With its ultra-thin roof the recently completed Stavros Niarchos Foundation Culture Centre in Athens is an impressive structure but its future is unclear
Designed by Renzo Piano Building Workshop, the Stavros Niarchos Cultural Centre is located in Kallithea, 4 km south of central Athens in Greece. The new cultural centre, which has been inspired by the architect’s love of sailing, has taken a decade to build at a time when Greece has been struggling with huge amounts of national debt. A landmark cultural and educational project, the site includes the National Library of Greece and the Greek National Opera in a 170,000 sq m landscaped park.
The Centre was officially launched in June against a spectacular backdrop of concerts and fireworks, but it hasn’t actually opened to the public for everyday use and no fixed date has been confirmed. Both the national library and opera house have been gifted a further €5m to relocate here, but the library’s shelves stand empty and future funding for the project remains unclear.
Commenting on the completed project Renzo Piano says, “In difficult moments like this, you need hope. Making a good building is an important civic gesture. It makes you believe in a better world.”
The ultra-thin roof is arguably the most impressive feature of the Stavros Niarchos Foundation Culture Centre, using ferro-cement and seismic technology it is only 2cm thick. Subtly curved like the wing of a plane, it is formed from a shell of concrete, reinforced with a cage of fine steel mesh, which envelopes a 3D steel truss. It is supported by a clever sprung suspension system that allows it to flex in the event of one of the earthquakes that occur in the region.
As one of Athens’ earliest seaports on Faliro Bay, Kallithea has always had a strong relationship with the water. At present, however, despite its proximity, there is no view of the sea from the site. To restore this, an artificial hill is being created at the south (seaward) end of the site. The sloping park culminate in the cultural centre building, giving it spectacular views towards the sea.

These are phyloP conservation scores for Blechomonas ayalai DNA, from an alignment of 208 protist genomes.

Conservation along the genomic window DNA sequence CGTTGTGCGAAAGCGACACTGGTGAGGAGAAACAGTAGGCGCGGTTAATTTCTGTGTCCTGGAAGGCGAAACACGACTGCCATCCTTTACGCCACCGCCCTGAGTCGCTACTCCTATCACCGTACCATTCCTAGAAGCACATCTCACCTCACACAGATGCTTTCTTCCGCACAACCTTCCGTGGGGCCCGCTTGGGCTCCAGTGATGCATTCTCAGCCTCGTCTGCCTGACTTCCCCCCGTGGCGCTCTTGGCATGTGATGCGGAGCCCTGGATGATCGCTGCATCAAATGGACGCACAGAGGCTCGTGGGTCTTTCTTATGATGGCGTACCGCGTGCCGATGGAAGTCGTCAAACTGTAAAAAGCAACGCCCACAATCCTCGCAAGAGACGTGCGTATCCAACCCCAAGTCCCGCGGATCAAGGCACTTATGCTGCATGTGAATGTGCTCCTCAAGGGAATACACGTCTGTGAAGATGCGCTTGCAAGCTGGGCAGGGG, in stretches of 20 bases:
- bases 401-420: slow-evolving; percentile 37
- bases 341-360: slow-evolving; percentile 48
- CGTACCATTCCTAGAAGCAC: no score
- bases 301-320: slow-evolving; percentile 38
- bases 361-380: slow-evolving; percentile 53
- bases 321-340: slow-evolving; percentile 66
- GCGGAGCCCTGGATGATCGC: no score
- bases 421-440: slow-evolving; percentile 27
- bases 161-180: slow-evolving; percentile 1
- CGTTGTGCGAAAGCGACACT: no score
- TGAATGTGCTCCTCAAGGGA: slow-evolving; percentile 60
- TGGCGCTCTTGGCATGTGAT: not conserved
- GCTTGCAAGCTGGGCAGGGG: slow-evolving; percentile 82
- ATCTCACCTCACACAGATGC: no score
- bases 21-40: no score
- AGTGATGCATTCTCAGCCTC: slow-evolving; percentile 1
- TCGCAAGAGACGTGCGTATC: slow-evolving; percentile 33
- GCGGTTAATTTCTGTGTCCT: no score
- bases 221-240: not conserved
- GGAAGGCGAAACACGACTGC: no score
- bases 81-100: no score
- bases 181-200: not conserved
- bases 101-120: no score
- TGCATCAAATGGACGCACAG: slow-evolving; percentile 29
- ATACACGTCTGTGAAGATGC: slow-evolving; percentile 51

Both opera and library are combined in one building, with a public space, known as the Agora, providing access and connections between the two main facilities. The opera wing is composed of two auditoria, one (450 seats) dedicated to traditional operas and ballets, the other (1.400 seats) for more experimental performances. The library is intended as not only a place for learning and preserving culture, but also as a public resource, a space where culture is truly accessible to share and enjoy.
The entirely glass-walled library reading room sits on top of the building just underneath the canopy roof. A square horizontal transparent box, it enjoys 360-degree views of Athens and the sea. The site’s visual and physical connection with water continues in the park with a new canal that runs along a north–south, main pedestrian axis, the Esplanade. The canopy roof provides essential shade and has been topped with 10.000 sq m of photovoltaic cells, enough to generate 1.5 megawatt of power for the library and opera house. This field of cells should allow the building to be self-sufficient in energy terms during normal opening hours. Wherever possible, natural ventilation has been used.
The visual connection with the water continues to the park, where it focus on a channel to the side of the Esplanade, the main pedestrian axis of the site, in the north-south direction.
The complex is aiming for a LEED platinum rating.